Everton vs. Aston Villa: 6 Things We Learned
Both goalkeepers excelled early on to keep the contest scoreless in what was a frantic first period.
Villa began the second half in the ascendancy and seemed the more likely scorers, but failed to trouble Tim Howard as frequently as before.
This proved costly when Lukaku stroked home a clinical finish on 68 minutes, following a well-worked move involving Leon Osman and Leighton Baines. Osman then sealed the points 13 minutes later, hitting home Gareth Barry's clever lay-off.
The win temporarily elevates the Toffees to third in the table, after their fifth triumph in six games.
Here's a look at a few Everton-related talking points to emerge from this contest.
America Trumps Belgium... Initially
This match was billed as a clash between two Belgian beasts in Romelu Lukaku and Christian Benteke, poised to wreak havoc on both defences.
However, up until 68 minutes, it was a pair of Americans who stole the show, with Brad Guzan and Tim Howard, especially, in imperious form.
The first 20 minutes could have been confused with a highlight reel of Howard's best saves, as the American No. 1 made a series of key interventions, including a stunning penalty save to deny Benteke.
After some periods of inconsistency last season, this was Howard back to his best, and he did as much as anyone to claim the points.
Everton were equally frustrated by Guzan early on, with the Villa stopper reacting well to deny Lukaku and Mirallas.
The Value of Lukaku
Romelu Lukaku eventually triumphed in the battle of the Belgians, scoring the crucial opener.
In his short time at Goodison Park he's provided something that Everton have so rarely had over the past few years—a reliable source of goals.
So often the Toffees would toil away, dictating long periods of games without making their dominance count.
This game would have been drawn last season, but Everton are vastly more potent with Lukaku on board.
With the match evenly poised, his fifth strike in five Premier League games proved the difference, as he nonchalantly slotted home the opener.
Strikers have so rarely maintained form at Everton, with Nikica Jelavic's initial burst and Yakubu's first season the most prominent success in recent memory.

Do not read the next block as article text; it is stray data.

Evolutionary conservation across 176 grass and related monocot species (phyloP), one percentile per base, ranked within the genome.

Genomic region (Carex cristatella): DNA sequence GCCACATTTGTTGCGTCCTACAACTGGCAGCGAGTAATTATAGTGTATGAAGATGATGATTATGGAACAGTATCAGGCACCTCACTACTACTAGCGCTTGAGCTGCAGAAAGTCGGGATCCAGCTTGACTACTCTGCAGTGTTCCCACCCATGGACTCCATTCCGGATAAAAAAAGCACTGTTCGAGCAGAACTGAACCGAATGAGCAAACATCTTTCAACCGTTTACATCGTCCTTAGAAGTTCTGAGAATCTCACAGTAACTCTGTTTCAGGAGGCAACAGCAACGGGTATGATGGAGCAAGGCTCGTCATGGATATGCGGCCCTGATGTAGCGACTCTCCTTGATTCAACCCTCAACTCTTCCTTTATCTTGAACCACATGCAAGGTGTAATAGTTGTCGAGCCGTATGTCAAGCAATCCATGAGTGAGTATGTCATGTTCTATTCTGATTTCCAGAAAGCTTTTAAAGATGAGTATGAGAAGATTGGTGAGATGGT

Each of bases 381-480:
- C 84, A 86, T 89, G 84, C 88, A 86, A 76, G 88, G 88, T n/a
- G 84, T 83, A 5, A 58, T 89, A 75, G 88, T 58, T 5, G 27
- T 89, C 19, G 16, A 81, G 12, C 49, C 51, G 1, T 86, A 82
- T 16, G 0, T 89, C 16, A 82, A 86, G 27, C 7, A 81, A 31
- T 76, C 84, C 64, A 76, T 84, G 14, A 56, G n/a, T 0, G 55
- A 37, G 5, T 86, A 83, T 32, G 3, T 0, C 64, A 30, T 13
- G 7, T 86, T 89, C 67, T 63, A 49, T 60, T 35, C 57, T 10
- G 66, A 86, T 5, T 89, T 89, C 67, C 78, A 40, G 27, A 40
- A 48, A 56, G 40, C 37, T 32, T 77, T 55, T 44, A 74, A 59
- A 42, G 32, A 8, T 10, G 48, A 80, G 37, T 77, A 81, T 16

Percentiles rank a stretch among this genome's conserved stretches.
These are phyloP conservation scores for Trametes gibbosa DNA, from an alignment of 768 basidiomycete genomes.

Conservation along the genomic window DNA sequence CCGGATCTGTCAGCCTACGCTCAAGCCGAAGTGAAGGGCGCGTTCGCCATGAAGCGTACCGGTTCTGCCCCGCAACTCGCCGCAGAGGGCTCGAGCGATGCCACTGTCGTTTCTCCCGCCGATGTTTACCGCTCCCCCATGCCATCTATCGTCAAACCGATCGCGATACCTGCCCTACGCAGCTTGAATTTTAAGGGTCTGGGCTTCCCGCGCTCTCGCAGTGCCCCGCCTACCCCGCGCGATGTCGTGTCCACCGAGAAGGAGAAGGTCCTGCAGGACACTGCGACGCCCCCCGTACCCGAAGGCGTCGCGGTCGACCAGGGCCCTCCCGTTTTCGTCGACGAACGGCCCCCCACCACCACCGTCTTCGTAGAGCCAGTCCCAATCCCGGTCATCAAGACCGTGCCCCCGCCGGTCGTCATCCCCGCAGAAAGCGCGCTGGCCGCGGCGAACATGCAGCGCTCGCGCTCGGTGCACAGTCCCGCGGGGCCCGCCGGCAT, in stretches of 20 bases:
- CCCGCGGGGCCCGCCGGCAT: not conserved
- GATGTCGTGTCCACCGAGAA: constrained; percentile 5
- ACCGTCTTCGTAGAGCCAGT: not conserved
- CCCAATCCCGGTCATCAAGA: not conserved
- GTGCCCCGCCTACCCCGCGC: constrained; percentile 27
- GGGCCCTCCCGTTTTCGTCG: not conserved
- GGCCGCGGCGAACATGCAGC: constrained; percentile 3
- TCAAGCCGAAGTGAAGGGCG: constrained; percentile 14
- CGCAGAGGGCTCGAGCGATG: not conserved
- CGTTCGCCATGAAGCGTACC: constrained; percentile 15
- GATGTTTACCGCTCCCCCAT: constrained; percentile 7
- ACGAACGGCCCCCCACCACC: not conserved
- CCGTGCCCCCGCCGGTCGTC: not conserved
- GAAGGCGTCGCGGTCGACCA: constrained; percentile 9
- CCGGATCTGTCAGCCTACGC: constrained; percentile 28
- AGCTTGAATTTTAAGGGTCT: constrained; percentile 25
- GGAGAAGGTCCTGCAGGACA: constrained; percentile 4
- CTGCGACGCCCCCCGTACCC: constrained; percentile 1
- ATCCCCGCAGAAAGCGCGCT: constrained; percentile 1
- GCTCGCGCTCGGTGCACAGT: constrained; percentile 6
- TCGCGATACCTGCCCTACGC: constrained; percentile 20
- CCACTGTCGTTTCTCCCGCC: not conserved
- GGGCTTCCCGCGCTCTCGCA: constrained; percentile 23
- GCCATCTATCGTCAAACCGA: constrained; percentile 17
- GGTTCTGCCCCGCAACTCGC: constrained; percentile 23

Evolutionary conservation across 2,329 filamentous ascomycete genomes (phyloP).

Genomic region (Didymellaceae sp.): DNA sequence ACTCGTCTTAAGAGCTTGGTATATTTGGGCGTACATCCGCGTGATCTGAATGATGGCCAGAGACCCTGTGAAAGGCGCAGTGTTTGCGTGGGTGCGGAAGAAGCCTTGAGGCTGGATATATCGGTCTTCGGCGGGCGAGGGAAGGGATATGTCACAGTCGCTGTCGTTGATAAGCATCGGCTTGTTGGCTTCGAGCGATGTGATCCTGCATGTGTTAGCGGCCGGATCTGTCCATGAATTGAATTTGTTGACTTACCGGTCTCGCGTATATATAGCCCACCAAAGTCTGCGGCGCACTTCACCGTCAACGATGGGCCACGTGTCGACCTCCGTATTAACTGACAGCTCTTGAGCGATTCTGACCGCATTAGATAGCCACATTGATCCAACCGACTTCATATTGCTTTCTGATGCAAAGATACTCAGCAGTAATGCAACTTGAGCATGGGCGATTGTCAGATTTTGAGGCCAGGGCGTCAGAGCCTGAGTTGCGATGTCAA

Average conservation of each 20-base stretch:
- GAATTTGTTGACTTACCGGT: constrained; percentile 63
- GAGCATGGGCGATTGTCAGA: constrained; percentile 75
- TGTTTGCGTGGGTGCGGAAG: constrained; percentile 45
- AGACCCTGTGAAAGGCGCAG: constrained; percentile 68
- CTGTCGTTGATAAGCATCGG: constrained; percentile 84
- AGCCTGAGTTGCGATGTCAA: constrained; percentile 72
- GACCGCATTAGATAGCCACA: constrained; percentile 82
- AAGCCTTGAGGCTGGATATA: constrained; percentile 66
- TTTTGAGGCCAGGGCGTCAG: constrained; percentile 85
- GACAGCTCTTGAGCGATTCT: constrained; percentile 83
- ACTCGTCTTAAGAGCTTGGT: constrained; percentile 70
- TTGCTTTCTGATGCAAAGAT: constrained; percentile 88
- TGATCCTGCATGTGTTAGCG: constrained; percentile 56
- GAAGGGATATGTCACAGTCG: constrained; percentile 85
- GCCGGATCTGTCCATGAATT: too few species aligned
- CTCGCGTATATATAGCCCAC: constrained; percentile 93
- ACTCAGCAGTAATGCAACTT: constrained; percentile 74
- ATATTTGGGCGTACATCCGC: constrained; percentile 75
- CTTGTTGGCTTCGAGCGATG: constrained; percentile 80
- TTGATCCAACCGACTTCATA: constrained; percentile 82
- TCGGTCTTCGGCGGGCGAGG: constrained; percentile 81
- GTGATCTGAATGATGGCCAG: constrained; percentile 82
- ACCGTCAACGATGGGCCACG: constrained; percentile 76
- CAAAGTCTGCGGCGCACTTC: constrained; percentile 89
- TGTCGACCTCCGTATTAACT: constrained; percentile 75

Both contributed to memorable seasons at Goodison Park, and if Lukaku can prolong his form, Everton will take far more points without always having to dominate.
Confidence at 1-0
One of the most noticeable aspects of this win was the confidence displayed once Everton went in front.
There's often been a tendency to sit back and protect a lead in recent seasons, but the goal roused the Toffees into some of their most attacking phases.
As they become more familiar with their system, this may be a recurrent trend, as Villa suddenly seemed a far easier side to control and play through.
Having initially condensed the space, the hosts needed the ball and duly pressed up the pitch. Everton stuck to their approach and found it far easier to pass right through, controlling the game and subsequently finding a second goal.
Barry's Key Influence
Gareth Barry has rapidly become an important man in Roberto Martinez's system.
While he wasn't always prominent during the key exchanges, his overall influence was telling. He was the Toffees' leading passer for his fourth consecutive match, pulling the strings once again and maintaining his side's tempo.
He was especially vital at 1-0, helping the Toffees control the game and he showed fine awareness to set up Osman's goal.
Barry has now played in five of Everton's Premier League games this season, in which the Toffees have taken maximum points available—15 from 15.
This is impressive enough, but what underlines his value further is the fact that his new side are yet to register a win in the four matches he's missed, taking three points from a possible 12.
Osman Not Surrendering His Place
With Steven Pienaar back from injury, Roberto Martinez made the bold call of dropping Leon Osman at the start of the match.
When fit, Osman started every Premier League game last season—36 of 38—but while this was a difficult call, it was the right decision, initially putting Everton's strongest XI on the pitch.
What any manager craves is competition, and, rather than sulking, as so many modern players do, Osman responded in ideal fashion with a goal and an assist in a 30-minute cameo.
He replaced the disappointing Ross Barkley and slotted in behind Lukaku, a position he's always looked more comfortable in.
Form fluctuates during a season, and if players lose their place it's important they fight hard to get it back; competition in every position is vital for success.
Osman showed exemplary professionalism in this match, and Martinez may now find it hard to omit him next week.
More Impact from Martinez
This point was highlighted after the win over Hull, but it's worth emphasising again.
With a game tentatively poised, Martinez was once again refreshingly proactive from the bench, making an early change that proved pivotal.
That's now consecutive games his substitutions have directly affected the result, feats he also achieved in the League Cup against Stevenage and at West Ham.
Thanks to his latest input, the Toffees occupy a Champions League berth after a hugely impressive run of form.
Martinez's new side now have 18 points from their first nine games, their best start to a season for nine years. The last time they registered more points at this stage was 2004/05, when they qualified for the Champions League.
Statistics via WhoScored?